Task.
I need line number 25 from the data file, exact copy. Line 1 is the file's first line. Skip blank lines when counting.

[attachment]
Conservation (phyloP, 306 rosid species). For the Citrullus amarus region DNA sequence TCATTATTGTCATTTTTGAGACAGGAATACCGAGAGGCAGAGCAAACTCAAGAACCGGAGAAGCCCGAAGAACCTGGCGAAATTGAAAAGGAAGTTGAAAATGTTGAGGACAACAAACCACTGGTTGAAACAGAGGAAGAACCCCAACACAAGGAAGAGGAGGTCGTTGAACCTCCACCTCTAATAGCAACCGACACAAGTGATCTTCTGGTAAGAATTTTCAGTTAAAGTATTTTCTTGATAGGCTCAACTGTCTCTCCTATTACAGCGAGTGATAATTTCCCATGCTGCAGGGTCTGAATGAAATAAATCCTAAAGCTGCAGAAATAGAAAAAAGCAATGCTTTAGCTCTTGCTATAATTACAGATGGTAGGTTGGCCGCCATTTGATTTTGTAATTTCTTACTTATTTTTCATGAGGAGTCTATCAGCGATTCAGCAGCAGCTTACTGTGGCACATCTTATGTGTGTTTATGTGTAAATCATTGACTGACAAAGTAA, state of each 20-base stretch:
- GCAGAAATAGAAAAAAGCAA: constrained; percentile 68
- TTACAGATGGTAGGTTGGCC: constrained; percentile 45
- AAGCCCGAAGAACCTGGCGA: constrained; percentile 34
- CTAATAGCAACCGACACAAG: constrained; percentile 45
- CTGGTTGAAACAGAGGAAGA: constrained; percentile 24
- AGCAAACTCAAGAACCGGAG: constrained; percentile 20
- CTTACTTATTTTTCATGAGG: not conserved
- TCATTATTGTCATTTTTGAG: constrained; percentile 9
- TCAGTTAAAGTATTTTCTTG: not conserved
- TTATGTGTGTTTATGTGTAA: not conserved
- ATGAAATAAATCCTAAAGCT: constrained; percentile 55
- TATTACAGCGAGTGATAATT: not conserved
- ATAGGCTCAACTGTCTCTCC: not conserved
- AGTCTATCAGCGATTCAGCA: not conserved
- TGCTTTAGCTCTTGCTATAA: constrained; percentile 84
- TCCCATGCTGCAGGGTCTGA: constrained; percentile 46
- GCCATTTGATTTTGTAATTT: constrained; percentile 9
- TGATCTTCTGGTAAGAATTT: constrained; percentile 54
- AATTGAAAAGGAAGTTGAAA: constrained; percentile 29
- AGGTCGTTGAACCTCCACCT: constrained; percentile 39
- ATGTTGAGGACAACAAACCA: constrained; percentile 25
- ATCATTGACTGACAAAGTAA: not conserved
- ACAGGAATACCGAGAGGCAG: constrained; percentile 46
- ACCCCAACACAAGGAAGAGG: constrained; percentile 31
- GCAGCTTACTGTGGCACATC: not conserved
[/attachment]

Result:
- ACCCCAACACAAGGAAGAGG: constrained; percentile 31